Figure 4-70.Stingray sting.
(fig. 4-70). General signs and symptoms include swelling, nausea, vomiting, generalized cramps, diarrhea, muscular paralysis, and shock. Emergency care consists of prompt flushing with cold sea water to remove the venom and to constrict hemorrhaging blood vessels. Next, debride the wound of any remaining pieces of the spines venom-containing integumentary sheath. Soak the wound area in very hot water for 30 to 60 minutes to neutralize the venom. Finally, completely debride the wound, control hemorrhage, suture, provide tetanus prophylaxis and a broad-spectrum antibiotic, and elevate the extremity.
Sea snakes are found in the warm water areas of the Pacific and Indian Oceans. Their venom is VERY poisonous, but their fangs are only 1/4 inch long. It is advisable to follow the first aid steps outlined for the treatment of land snakebites.
Drug abuse is the habitual or excessive use of drugs for purposes or in quantities for which they were not intended.
Drugs are chemical compounds or biological substances that, when introduced into the body, affect its mental or physical functions. When abused, drugs become a source of poison to the body. They can lead to serious illness, dependency, and death. Death is usually due to acute intoxication or overdose.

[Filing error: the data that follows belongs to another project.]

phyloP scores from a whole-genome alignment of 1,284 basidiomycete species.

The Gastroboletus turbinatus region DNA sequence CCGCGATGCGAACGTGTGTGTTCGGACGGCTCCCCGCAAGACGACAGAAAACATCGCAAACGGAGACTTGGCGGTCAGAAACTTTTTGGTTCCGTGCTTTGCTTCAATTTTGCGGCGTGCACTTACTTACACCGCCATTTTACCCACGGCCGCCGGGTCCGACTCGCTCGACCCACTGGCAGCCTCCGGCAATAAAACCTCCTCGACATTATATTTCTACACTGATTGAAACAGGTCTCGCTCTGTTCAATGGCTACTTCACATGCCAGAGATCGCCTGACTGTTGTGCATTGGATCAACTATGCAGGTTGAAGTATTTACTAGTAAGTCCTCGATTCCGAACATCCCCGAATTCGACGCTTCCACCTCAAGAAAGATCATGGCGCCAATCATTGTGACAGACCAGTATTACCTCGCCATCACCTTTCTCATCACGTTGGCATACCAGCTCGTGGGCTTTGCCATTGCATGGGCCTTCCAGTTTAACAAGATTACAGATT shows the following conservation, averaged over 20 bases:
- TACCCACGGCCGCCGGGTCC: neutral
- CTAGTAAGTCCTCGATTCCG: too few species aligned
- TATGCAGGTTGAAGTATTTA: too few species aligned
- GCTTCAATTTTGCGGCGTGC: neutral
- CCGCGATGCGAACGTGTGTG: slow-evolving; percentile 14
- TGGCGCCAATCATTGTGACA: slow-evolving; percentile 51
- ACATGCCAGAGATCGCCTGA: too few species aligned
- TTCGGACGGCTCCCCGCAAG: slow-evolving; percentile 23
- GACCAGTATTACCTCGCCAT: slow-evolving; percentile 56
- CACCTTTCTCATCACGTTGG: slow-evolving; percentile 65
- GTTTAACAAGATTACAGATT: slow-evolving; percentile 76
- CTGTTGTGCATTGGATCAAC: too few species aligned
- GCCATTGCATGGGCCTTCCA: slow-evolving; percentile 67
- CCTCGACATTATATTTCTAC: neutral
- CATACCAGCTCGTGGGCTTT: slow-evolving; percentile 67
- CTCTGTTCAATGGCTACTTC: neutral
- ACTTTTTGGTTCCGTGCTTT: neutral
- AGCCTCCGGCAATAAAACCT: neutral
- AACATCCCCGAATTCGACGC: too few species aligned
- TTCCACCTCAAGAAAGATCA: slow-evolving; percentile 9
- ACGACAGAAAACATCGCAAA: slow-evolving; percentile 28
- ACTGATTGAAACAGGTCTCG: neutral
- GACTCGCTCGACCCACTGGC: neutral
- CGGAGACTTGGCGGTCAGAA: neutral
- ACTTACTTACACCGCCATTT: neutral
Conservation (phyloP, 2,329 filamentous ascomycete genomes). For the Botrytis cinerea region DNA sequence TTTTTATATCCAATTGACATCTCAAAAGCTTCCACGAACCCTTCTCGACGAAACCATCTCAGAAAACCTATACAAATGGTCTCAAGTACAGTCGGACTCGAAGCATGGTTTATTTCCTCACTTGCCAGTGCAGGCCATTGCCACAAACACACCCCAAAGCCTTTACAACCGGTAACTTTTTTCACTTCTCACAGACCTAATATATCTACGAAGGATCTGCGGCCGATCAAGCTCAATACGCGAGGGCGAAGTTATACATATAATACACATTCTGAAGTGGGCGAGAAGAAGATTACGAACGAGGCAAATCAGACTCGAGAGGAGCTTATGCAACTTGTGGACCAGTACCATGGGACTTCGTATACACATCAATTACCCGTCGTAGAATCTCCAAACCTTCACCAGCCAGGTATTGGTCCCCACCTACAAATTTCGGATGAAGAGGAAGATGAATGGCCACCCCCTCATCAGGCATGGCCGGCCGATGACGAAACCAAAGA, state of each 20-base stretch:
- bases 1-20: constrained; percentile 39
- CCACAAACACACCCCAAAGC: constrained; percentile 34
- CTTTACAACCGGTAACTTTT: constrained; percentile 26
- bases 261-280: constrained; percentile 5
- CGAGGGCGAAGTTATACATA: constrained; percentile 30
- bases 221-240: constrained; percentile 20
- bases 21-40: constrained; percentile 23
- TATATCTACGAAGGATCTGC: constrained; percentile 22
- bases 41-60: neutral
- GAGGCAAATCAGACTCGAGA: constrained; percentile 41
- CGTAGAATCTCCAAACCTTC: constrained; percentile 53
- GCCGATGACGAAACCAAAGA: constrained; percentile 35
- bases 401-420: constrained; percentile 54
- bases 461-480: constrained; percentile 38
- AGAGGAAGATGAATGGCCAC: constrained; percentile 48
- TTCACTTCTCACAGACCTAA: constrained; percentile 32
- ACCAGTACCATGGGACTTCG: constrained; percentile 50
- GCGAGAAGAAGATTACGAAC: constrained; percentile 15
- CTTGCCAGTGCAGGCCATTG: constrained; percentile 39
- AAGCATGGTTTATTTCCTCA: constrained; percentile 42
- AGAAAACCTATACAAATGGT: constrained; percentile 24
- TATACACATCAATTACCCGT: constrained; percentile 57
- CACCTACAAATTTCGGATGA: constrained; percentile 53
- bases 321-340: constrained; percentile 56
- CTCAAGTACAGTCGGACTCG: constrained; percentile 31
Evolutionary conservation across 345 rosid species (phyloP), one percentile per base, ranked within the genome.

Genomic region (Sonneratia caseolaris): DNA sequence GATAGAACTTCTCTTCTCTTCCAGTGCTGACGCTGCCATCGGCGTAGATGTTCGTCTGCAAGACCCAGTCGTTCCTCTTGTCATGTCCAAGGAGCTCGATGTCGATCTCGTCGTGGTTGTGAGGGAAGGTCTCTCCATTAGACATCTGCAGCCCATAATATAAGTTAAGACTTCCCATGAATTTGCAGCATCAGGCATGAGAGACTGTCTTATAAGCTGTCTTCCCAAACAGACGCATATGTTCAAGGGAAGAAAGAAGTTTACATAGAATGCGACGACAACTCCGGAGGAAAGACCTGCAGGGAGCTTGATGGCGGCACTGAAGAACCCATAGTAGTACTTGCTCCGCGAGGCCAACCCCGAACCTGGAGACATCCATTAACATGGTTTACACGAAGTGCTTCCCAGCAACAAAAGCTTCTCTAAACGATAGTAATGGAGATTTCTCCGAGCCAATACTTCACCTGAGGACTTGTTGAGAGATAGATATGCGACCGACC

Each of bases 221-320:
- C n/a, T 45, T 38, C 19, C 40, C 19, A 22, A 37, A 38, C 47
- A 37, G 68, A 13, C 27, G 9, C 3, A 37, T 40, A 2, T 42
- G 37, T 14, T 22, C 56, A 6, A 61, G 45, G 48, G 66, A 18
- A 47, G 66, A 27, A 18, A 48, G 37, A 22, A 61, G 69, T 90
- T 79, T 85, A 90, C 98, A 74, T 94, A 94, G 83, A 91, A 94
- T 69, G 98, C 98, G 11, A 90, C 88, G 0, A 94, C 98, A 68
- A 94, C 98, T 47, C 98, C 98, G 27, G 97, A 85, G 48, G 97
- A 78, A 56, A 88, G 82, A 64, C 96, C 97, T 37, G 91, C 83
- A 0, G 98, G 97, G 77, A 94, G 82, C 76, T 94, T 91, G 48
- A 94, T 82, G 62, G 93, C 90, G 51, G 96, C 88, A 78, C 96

The group classification used in this manual is intended to categorize drugs most commonly abused into useful clusters. For our purposes, it is considered the most appropriate of several methods of classification. Table 4-8 list the drugs with their recognized trade names, some commonly used street names, and observable symptoms of abuse.
The following sections contain specific information about commonly abused drugs, as classified in table 4-8, including availability and methods of administration.
Unfortunately, abuse of narcotic drugs is common. This group of drugs includes the most effective and widely used pain killers in existence. Continual use of narcotic drugs, even under medical supervision, inevitably leads to physical and psychological dependence. The more commonly known drugs within this group are opium, morphine, heroin, codeine, and methadone (a synthetic narcotic). In addition, Darvon and Talwin are included in this group because of their narcotic-like action. Next to cocaine (discussed later), heroin is the most popular narcotic drug because of its intense euphoria and long-lasting effect. It is far more potent than morphine but has no legitimate use in the United States. Heroin appears as a white, gray, or tan, fluffy powder. The most common method of using heroin is by injection directly into the vein, although it can be sniffed. Codeine, although milder than heroin and morphine, is sometimes abused as an ingredient in cough syrup preparations. Symptoms of narcotic drug abuse include slow shallow breathing, possible unconsciousness, constriction (narrowing) of the pupils of the eyes to pinpoint size, drowsiness, confusion, and slurred speech.
The narcotic drug abuser, suddenly withdrawn from drugs, may appear as a wildly disturbed person who is agitated, restless, and possibly hallucinating.
Alcohol is the most widely abused drug today. Alcohol intoxication is so common that it often fails to receive the attention and respect it deserves. Although there are many alcohols, the type consumed by people is known as ethyl